A new alternative to allergy shots, studied by doctors at Allegheny General Hospital in Pittsburgh, could become available soon to allergy sufferers. Patients can take under-the-tongue tablets at home as they would with any kind of medication, eliminating the need for months of weekly visits to the doctor's office for injections. It's an exciting development because allergies affect so many people, Dr. David Skoner told WTAE-TV. A Phase III clinical trial, the results of which were presented at the recent 2013 meeting of the American Academy of Asthma, Allergy and Immunology, found that drops are safe and effective for people suffering from ragweed allergies. Approval by the U.S. Food and Drug Administration is the next step.
AGH Open Heart Surgery Observation Program Reaches 5,000-plus Students From Throughout Tri-State Area
PITTSBURGH – (Oct. 3, 2012) - Reading about open heart surgery in a textbook is one thing. Experiencing it in person is quite another matter, as more than 5,000 students from throughout the region can attest.
Since May 2008, high school students from Western Pennsylvania, West Virginia and Ohio have taken advantage of a unique opportunity to observe West Penn Allegheny Health System’s top cardiovascular surgeons in action. Coordinated by the Allegheny General Hospital Gerald McGinnis Cardiovascular Institute (CVI), the Open Heart Surgery Observation Program has now hosted more than 5,000 students from nearly 100 schools throughout the area.
Participants have included Pittsburgh-area schools such as Burrell, Pittsburgh-Perry and Moon Area, outlying districts such as Beaver Falls and Hermitage, hospital and university-based nursing schools and even biomedical engineering students from Carnegie Mellon University.
According to Pat Wolf, Program Coordinator, CVI, this program is beneficial for students in several ways.
“Students learn why biology, chemistry and physics are such important subjects,” she said. “This experience makes a strong impression on those students who are considering a career in medicine. They also see the consequences of smoking and a diet high in fat. We hope this experience will help them make healthy lifestyle choices.”
During surgery, Ms. Wolf or another staff person from CVI joins the students and their teachers and explains what is happening in the operating room. Students observe an open heart surgery such as a coronary artery bypass or valve replacement. Following surgery, the surgeon will often meet with the students and answer questions.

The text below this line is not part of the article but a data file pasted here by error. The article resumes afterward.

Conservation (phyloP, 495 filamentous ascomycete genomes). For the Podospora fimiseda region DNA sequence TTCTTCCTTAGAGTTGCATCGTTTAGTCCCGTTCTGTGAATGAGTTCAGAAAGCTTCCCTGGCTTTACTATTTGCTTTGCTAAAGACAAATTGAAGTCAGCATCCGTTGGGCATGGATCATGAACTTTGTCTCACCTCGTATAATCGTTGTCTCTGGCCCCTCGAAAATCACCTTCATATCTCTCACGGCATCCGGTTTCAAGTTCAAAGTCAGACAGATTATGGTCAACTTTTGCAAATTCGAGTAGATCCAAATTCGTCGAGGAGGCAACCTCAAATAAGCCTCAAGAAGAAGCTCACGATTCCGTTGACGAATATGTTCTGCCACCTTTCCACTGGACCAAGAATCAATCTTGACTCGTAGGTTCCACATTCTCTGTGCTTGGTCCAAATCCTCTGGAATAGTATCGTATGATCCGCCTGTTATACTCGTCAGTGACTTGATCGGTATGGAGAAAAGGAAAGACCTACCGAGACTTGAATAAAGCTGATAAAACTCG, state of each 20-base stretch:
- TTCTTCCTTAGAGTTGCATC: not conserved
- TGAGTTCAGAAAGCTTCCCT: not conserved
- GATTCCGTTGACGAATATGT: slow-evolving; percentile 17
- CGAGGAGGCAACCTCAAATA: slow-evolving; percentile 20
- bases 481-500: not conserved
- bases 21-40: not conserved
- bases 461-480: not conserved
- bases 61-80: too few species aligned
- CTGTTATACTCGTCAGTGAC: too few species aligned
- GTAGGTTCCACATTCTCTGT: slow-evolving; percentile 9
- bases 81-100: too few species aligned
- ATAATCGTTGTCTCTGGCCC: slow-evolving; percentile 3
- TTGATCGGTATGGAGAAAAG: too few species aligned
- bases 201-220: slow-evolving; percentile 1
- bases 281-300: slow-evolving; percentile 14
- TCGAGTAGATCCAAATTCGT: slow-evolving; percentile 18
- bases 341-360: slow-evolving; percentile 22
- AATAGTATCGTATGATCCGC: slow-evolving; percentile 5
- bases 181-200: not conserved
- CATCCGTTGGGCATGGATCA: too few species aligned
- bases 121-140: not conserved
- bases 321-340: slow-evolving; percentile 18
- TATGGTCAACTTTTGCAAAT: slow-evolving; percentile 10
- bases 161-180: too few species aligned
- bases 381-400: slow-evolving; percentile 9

For Robert Fort, an 18-year-old student from the Aquinas Academy in Gibsonia, Pa., the student observation program has been an eye-opening experience. “I am thinking about becoming a doctor. Through this experience, I learned a lot about all the people who are part of the surgical team,” he said.
Added Daniel Bowman, Athletic Director at Bishop Canevin High School in Pittsburgh, “I had heart valve surgery and was curious to see what takes place behind the scenes. My students were also stimulated by this experience.”
George Magovern, MD, Chair, AGH Department of Thoracic and Cardiovascular Surgery, and founder of the Open Heart Surgery Observation Program, said this initiative demonstrates CVI’s commitment to community education.
“Allegheny General is the only hospital in Western Pennsylvania with a functioning observation room above the operating theater,” said Dr. Magovern. “The observation deck provides students with an opportunity to view real-time surgery and will hopefully solidify many students’ interest in becoming a doctor, nurse, physician’s assistant, cardiovascular perfusionist or operating room technician.”
Other schools interested in the program can contact Pat Wolf at 412-359-6491.
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